In light of the changes coming to the SBA, it seems prudent to keep in mind the SBA’s history. And what better way than an infographic?
Some great posts from stalwart content creators in the last week or so in the realm of customer service:
Ron Kaufman, guestposting at Who’s Your Gladys?, writes a great piece on overcoming initial defensiveness when faced with customer criticism and how he got beyond that to create an engaged customer. His anecdote is as telling about himself as his methods, and worth learning from.
Lisa Barone articulates a nuanced point here about the difference between being the face of a company or a brand and “injecting personality” into your social media. A serious misstep from a well-known brand to learn from here.
At Duct Tape Marketing, Jon Jantsch gives an overview of how to create both a shared sense of ownership between employers and staff as well as guidelines for actual, brick and mortar shared ownership. A bit controversial, but easy to see the benefits of “…remove[ing] politics and free[ing] people to stretch far beyond the confines of the normal job description.”
The Susan Boyle intro, while a lovely story, actually seemed to distract from the point made by Cynthia Clark over at 1to1 Media about centering the customer’s voice in company reflections. Click through for case studies including Avon and Boston Scientific.
Most folks have heard about the elevation of the SBA head to the Cabinet. This seems to be a predominantly considered a good move, with the caveat that the focus on small business must not be diluted by such a change.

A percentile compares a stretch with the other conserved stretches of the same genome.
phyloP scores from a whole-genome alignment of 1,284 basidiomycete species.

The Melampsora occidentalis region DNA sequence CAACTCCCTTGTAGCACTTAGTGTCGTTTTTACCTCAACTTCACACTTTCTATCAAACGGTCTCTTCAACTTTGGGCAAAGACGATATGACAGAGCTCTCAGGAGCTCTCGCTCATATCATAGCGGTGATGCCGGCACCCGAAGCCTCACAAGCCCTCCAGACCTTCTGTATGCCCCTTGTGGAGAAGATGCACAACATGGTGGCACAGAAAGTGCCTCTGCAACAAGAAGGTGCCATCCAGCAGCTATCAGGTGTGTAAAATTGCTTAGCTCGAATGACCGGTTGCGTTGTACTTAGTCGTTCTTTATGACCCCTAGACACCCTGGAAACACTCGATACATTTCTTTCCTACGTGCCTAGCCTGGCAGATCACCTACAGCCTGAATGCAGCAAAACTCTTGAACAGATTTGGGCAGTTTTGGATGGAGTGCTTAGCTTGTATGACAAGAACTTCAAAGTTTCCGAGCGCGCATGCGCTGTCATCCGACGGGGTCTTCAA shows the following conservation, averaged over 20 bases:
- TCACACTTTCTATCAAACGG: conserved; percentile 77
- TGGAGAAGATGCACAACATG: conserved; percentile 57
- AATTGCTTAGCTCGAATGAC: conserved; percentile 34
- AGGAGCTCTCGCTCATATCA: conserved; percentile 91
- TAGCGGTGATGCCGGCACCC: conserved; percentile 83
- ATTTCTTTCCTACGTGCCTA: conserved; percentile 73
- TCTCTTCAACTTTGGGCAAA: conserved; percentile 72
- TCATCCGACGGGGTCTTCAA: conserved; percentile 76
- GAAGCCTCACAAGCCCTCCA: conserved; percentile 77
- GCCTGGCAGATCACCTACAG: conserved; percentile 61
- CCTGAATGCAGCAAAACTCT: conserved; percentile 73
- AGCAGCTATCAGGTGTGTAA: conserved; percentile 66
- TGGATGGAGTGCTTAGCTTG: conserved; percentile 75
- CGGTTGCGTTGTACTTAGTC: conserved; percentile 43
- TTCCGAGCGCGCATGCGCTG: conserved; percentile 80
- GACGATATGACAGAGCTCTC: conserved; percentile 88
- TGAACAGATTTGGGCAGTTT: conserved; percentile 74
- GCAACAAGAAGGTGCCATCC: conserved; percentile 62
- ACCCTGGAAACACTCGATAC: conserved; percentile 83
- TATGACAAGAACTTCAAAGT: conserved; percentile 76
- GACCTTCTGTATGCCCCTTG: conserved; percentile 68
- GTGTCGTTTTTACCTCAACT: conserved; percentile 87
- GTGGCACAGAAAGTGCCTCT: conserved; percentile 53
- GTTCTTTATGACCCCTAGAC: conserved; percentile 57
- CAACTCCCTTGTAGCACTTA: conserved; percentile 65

Interestingly, the White House is selling the change with infographics. See below for their explanation of the “Now & Next” state of affairs and let us know what you think in the comments.
There’s been a flurry of posts in the last few days talking about the dos and don’ts of business cards, a number of them predictably conflicting with each other.
Todd Wasserman at OPEN Forum basically wonders if business cards are dead, particularly in light of the rise of social media, mobile apps and related interconnectivity. He highlights the interstitial program CardMunch promulgated by LinkedIn as an example of a technology that could bridge the gap between folks who still use them and those who prefer the information in digital form.
Hillary Reinsberg at the Jane Dough probably needs to tread carefully in order to avoid a reputation as a stodgy business card traditionalist, but I think we can agree with her insistence that one not include tip calculators on the back of your card. We would respectfully disagree with her idea that coupons are always inappropriate, but appreciate her fervor either way.
The ever captivating Lisa Barone writes here in an effort to inform the increasing use of QR codes, which seemed appropriate to include considering their increasing use in business cards to address the same concerns Wasserman wrote about above. If this was something you were considering as well, heed Lisa’s words.